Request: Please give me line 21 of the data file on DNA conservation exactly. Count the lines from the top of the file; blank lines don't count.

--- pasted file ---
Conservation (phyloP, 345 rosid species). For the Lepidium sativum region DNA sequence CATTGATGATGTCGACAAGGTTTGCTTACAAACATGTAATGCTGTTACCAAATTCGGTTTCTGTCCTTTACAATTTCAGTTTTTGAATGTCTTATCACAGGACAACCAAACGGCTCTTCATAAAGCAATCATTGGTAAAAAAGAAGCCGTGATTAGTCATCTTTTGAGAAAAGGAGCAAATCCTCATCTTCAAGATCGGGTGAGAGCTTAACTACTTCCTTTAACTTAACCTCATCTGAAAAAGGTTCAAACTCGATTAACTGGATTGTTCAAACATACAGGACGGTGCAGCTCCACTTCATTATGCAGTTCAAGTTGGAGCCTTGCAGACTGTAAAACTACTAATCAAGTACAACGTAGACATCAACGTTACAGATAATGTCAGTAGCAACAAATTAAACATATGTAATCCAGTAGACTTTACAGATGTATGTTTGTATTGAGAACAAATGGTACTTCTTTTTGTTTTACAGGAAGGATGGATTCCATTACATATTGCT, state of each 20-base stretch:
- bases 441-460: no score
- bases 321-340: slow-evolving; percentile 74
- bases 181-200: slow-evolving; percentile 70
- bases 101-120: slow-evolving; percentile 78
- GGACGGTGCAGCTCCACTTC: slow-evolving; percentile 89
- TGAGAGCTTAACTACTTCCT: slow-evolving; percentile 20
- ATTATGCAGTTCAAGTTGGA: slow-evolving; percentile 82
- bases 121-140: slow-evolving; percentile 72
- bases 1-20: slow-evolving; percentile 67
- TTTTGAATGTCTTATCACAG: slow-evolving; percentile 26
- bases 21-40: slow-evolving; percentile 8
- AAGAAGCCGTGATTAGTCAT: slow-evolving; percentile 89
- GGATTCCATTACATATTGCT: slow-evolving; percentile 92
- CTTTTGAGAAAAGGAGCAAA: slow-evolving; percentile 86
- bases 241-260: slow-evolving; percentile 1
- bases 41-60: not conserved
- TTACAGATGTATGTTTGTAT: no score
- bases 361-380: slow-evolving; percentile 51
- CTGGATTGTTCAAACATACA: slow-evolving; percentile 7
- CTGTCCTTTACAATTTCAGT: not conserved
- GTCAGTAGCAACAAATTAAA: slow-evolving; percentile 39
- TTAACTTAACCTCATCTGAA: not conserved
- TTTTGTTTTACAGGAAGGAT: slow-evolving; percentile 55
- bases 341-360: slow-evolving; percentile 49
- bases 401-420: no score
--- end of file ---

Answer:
- CTGTCCTTTACAATTTCAGT: not conserved